HEMPSTEAD — A week after the Santa Fe high school shooting, Gov. Cuomo accepted the state Democratic Party’s nomination for governor by promising additional gun laws, including raising the age to purchase firearms in New York to 21.
Cuomo ripped into President Trump and congressional Republicans for refusing to act again and again as the number of mass shootings in America has grown.
“Look how far we have sunk.” Cuomo said. “Why can’t our national leaders be as smart as our high school students? The answer is because they are a wholly owned subsidiary of the (National Rifle Association). They sold their souls and they sold their conscience for political contributions.”
Cuomo touted New York’s passage of his tough anti-gun control law known as the SAFE Act in the aftermath of the 2012 mass Sandy Hook Elementary school shooting in Newtown, Conn., and promised the state will go further if Congress won’t act.
He said the state will raise the minimum age to purchase a firearm to 21, up from 18, which was somewhat of a surprise. In March he downplayed the idea by arguing that doing so nationally would have affected just 13% of the mass shootings over the past 50 years.
Cuomo also again said he will push to increase the waiting period for some gun purchase background checks to 10 days, up from the current three, and also will pass a “red flag” gun law that would make it easier to confiscate guns from people considered a threat to themselves and others.
The gun issue was just one in which Cuomo outlined plans during his 48-minute speech to fight back against what he called Trump and Washington’s attack on New York and the middle class.
The message was interspersed with his argument, in the face of criticism from the left that he is not progressive enough, that the Democratic Party’s liberal talk must be backed up with accomplishments.
Cuomo is facing an aggressive primary challenge by actress/activist Cynthia Nixon, who has accused him of governing more like a Republican. Cuomo got more than 95% of the delegate vote on Wednesday while Nixon, who briefly attended the convention, fell far short of the 25% she needed to secure a guaranteed spot on the September primary ballot.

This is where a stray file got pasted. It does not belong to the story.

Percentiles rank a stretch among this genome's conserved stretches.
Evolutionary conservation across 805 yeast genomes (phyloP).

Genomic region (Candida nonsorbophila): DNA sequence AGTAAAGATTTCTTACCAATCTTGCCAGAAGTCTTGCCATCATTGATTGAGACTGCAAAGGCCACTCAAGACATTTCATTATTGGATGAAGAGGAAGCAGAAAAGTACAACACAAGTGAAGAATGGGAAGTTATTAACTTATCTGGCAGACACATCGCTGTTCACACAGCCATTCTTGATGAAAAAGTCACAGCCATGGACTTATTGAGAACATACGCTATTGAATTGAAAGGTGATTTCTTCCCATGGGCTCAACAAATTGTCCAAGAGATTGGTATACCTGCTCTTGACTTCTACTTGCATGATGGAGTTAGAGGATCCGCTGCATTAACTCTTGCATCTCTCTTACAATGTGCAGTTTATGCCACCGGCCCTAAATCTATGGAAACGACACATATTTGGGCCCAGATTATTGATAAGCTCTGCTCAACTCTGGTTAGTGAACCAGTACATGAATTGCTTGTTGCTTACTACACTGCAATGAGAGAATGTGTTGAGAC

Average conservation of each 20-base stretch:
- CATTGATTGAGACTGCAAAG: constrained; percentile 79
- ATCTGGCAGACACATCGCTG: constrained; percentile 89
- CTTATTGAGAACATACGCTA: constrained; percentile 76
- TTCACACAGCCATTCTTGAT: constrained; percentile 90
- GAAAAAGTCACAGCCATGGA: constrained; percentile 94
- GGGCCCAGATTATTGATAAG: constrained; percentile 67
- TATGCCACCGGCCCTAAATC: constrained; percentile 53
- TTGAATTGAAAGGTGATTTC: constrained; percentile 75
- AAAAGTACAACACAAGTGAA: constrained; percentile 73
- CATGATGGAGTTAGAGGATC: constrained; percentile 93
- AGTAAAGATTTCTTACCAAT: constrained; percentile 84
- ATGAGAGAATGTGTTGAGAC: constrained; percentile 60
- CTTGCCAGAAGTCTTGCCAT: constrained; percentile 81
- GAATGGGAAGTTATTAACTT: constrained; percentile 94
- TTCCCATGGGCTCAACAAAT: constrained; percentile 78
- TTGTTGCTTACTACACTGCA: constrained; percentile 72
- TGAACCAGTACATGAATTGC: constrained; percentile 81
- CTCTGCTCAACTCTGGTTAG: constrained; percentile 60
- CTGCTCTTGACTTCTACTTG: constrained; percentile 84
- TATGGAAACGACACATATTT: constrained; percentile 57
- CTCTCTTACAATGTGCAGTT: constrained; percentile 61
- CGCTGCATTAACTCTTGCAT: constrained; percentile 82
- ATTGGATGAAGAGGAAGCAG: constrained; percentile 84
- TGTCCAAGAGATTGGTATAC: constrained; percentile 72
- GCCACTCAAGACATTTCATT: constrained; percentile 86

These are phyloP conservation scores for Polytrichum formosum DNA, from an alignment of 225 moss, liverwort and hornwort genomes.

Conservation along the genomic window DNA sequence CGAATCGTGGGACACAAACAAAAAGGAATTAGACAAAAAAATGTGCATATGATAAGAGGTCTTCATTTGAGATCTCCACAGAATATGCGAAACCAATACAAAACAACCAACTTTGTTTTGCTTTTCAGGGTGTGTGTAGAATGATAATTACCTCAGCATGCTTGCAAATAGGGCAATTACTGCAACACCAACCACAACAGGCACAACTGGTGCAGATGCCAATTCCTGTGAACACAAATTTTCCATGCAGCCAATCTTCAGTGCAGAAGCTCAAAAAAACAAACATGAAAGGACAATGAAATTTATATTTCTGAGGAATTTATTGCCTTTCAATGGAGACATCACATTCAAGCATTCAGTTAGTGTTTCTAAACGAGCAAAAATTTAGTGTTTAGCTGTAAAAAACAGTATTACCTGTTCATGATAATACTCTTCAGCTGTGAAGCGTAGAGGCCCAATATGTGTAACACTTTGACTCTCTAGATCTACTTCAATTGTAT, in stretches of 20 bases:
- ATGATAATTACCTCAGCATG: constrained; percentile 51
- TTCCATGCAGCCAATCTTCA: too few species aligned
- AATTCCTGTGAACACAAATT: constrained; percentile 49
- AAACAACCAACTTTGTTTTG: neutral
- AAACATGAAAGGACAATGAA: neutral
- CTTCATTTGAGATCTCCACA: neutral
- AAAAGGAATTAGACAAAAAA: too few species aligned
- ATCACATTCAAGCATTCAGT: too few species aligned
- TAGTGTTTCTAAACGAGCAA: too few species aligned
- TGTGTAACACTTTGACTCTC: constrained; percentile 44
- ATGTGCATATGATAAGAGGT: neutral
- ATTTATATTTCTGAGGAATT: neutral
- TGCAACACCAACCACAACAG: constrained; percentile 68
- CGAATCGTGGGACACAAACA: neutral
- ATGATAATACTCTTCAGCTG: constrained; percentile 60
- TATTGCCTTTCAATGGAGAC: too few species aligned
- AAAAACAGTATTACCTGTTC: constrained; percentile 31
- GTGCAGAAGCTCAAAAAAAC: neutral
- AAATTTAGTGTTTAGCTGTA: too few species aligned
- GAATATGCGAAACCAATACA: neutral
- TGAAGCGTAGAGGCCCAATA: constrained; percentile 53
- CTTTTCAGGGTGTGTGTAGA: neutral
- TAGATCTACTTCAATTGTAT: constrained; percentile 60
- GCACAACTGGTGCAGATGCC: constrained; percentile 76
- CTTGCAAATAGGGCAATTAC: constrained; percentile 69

Instead, she said she will try to petition her way on to the ballot.
Without mentioning Nixon, the primary challenge, or political foe Mayor de Blasio, Cuomo argued that as Democrats, “accomplishments actually matter to our people. This is real life.”
He said the public doesn’t “want pontification from an ivory tower,” but ideas, skill and competence that will help them.
Cuomo got support on the issue from former Vice President Joseph Biden and Democratic National Committee Chairman Tom Perez, who both preceded the governor during the closing day of the two-day state Democratic convention at Hofstra University.
Perez called Cuomo and Lt. Gov. Kathy Hochul “charter members of the accomplishment wing of the Democratic party.”
“Where I come from, you don’t have to choose between your heart and your soul,” he said “It’s a phony debate.”
Nixon’s campaign during the speech hit Cuomo for going after teacher and other public sector unions in his first term, accused him of short-changing needy schools, and said he has taken actions to help the rich.
“The Governor has stumbled badly in his campaign so far, as Cynthia has effectively exposed just how conservative Cuomo really is,” Nixon campaign spokeswoman Lauren Hitt said. “Now he is trying to reset this week by hiding behind endorsements, but all the big names in the world can’t hide the Governor’s Republican record.”
Frequent Cuomo foe and Nixon friend Mayor de Blasio was asked on MSNBC’s “Morning Joe” if he thought Nixon could win.
“Yes. Absolutely yes. Progressives and the change-agents in the party and the people who did not accept the previous status quo have the wind at their back,” he said.
Despite the criticisms, Biden argued that Cuomo “has never backed away from his progressive principle. not one single time.”
Another backdrop of Cuomo’s speech was talk that he is eying a potential presidential run in 2020. Cuomo spent much time on problems with Washington and the Republican agenda and the need for Democrats to learn from the loss to Trump to better reach out to the middle class he says Trump used during the election and is abusing while governing.
He promised to protect immigrants, including pushing for passage of a state DREAM Act that would give access to state tuition programs to the children born in America to undocumented immigrants.
He hit Trump for not delivering on his promise of a $1.5 trillion infrastructure plan by saying as governor he put forward a $100 billion rebuilding plan to undertake such projects as the construction of a new Tappan Zee Bridge, the rebuilding of JFK and LaGuardia Airports, and the Moynihan train station across from Penn Station.
Cuomo promised $150 billion more in building projects moving forward.
While he did not mention Nixon, he did take a direct shot at Dutchess County Executive Marcus Molinaro, who on Wednesday received the GOP nomination for governor. Without mentioning Molinaro by name, he referred to the Republican as a “Trump mini-me.”
He also called for election of a Democratic House and state Senate that would allow for more progressive legislation to be passed.
“New York is going to rise up because New York is the alternative state to Trump’s America,” Cuomo said. “Let’s show them how we do it. Let’s lead New York forward and set an example for this nation.”
Larry Levy, executive dean of the National Center for Suburban Studies at Hofstra University, said Cuomo appeared to be “talking to a much bigger audience in New York State and beyond, which is emphasized by having Tom Perez and Joe Biden as his warm up act.”